In addition to this, we also have four unmanned craft that collect information and send it to C4I. As of today, all the assets are in Nigeria ready for us to use, and we expect to launch the scheme in May 2021.


What approach is NIMASA taking to maritime security?
Our approach to maritime security has traditionally been reactive. When there is an attack, the corresponding vessel will contact the platforms so that they can react. Today, we have radically changed our tack by adopting a proactive approach. This is done by studying the behaviour of these criminals. Interestingly enough, there are not more than 1,200 pirates who seem to be holding the whole world to ransom. To get to the root of the matter, we have established a maritime intelligence unit to better comprehend how to tackle this issue.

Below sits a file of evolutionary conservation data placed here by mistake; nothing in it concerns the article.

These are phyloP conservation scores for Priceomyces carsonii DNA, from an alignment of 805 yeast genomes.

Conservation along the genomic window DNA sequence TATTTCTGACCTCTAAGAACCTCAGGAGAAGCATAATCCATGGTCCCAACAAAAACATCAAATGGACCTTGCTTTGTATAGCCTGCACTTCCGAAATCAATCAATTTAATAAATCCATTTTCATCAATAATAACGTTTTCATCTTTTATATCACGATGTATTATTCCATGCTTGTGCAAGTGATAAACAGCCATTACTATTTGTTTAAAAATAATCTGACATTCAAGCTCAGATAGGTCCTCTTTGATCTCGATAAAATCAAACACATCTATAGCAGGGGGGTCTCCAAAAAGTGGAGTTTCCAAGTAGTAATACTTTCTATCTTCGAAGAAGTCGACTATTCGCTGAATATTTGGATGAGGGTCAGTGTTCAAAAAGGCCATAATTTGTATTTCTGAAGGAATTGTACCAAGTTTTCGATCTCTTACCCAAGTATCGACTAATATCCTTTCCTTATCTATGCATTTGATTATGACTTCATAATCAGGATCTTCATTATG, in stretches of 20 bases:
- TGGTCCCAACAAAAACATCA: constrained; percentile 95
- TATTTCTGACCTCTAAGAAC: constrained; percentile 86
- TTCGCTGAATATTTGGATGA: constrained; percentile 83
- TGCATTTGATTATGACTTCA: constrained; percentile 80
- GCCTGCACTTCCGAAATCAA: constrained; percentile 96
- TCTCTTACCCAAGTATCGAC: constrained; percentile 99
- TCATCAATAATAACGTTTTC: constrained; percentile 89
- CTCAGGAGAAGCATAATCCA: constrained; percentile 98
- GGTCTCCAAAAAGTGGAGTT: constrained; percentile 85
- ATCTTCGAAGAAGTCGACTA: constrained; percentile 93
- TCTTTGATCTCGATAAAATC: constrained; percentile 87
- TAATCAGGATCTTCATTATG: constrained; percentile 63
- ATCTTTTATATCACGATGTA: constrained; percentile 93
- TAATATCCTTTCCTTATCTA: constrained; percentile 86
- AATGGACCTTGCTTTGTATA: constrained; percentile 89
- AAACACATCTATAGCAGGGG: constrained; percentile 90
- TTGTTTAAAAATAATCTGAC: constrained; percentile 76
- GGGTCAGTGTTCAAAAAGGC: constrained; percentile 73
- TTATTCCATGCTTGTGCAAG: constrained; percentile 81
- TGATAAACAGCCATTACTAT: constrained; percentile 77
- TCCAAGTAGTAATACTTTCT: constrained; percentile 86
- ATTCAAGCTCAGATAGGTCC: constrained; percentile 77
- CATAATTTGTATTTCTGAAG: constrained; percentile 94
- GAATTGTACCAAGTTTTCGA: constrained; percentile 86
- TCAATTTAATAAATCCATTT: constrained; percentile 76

There are three legs to criminals’ operations. First is the pre-planning stage where they indoctrinate the unemployed youth, those that are vulnerable. From there, they train them and move on to the planning stage. This second stage is where they decide where, how and why to attack a vessel: it could be either to take the cargo or to kidnap the personnel. The third stage is the attack itself. Once they carry out their attack, it becomes difficult for one to address the issue and that is when we react through our platforms. These criminal syndicates have to be dismantled by targeting the brains and leaders.
In addition to that, we are introducing the carrot and stick model. The stick is the assets that we are deploying. When a criminal is arrested, the Suppression of Piracy and Other Maritime Crimes (SPOMO) Act 2019 makes sure the individual is judged and sentenced accordingly. It serves as a deterrent to other criminal elements who are still engaged in nefarious activities on our waterways.